Each onslaught requires moving fast and making the appropriate decisions during the process; the challenge is to stay on the board as long as possible, being careful not to be dragged by the wave.
An important factor to take into account is the size and shape of the waves. That is why there are waves far away from the shore and waves near it. The latter tends to be more dangerous since, if you are not careful, it can drag you to the shore or, in the worst case scenario, to the bottom of the sea. The last one is not a minor detail: the wave varies according to the type of bottom where it breaks; this can be a sand, rock or choral bottom. Surfing on choral bottoms is not advisable, mainly if you are just beginning. Other types of danger are usually the waves breaking suddenly and not progressively; these are called “bars” and it is impossible to take them.
The wave size measurements have been set up according to the place where we are. For example in Canaries, they are measured from behind; in Spain, however, it is done from the front part, from the sea level to the highest point of the crest. A usual way of measuring it is comparing the wave to the human body. In this way, we can sort them out in three groups:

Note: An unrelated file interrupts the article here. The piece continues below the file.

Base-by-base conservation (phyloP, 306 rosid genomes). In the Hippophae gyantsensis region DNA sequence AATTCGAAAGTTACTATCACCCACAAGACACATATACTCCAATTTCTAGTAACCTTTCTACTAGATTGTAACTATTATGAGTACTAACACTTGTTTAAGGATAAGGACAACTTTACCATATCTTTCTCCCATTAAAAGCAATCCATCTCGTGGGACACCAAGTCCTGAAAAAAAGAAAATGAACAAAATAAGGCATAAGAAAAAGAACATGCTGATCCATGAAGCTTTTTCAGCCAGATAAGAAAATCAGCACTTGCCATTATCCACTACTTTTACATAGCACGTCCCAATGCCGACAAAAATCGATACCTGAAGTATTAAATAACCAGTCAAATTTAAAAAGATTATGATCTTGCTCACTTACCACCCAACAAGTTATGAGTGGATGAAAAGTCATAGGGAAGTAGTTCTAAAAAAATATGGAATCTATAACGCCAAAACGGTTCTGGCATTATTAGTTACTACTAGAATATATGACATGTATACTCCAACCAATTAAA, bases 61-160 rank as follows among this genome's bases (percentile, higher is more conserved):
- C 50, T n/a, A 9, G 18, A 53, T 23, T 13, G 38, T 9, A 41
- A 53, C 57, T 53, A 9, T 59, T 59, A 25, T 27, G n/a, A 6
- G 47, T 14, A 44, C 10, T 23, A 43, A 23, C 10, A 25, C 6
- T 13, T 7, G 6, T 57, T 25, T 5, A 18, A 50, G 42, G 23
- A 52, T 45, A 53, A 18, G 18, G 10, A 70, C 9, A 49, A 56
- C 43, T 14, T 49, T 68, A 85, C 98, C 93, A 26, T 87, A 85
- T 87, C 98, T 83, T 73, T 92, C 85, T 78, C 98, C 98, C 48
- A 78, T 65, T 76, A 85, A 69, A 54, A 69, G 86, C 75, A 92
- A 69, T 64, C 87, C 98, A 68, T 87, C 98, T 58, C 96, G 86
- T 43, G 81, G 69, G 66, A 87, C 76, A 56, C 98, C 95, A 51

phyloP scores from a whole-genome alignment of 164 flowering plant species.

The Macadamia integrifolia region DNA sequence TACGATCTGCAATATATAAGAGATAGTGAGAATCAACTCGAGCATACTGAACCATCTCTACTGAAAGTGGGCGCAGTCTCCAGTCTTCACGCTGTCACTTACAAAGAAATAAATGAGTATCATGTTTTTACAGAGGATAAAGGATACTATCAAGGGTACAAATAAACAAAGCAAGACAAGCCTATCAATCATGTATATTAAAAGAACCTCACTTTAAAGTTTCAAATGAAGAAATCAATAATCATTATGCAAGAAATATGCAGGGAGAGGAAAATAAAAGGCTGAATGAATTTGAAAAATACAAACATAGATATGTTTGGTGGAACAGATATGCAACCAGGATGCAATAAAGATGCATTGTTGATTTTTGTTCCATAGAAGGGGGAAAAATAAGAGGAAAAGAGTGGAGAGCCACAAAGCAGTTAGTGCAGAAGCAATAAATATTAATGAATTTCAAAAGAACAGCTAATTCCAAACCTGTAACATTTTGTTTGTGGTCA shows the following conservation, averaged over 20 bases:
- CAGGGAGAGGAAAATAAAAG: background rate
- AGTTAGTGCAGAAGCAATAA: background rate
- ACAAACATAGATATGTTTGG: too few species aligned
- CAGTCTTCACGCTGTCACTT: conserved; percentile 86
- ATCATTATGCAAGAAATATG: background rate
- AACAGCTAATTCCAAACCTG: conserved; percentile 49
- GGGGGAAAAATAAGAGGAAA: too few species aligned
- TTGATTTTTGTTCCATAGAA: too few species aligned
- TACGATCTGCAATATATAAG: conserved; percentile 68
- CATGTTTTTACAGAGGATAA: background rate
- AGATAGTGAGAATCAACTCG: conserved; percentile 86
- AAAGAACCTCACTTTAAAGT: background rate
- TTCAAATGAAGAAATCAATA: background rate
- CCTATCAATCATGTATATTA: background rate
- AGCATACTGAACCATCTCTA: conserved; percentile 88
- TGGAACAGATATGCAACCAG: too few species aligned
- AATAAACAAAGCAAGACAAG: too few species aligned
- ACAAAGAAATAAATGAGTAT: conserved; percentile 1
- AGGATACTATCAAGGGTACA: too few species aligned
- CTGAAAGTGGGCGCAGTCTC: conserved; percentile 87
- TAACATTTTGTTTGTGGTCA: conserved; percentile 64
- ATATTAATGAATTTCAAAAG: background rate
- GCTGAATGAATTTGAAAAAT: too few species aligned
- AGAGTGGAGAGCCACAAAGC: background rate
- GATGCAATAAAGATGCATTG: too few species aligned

“Small” waves (Shoulder wave): They are usually used to slide towards other surfaces and not to actually surf; the surfer tends to swim lying on the board searching for bigger waves.
“Middle” waves (Waist wave). An ideal wave to learn to surf and the easiest one to find. However, they are usually deceptive.
“Big” waves (a man and a half wave). They are both the most coveted and the most dangerous ones. Learning to surf on them is a great achievement.
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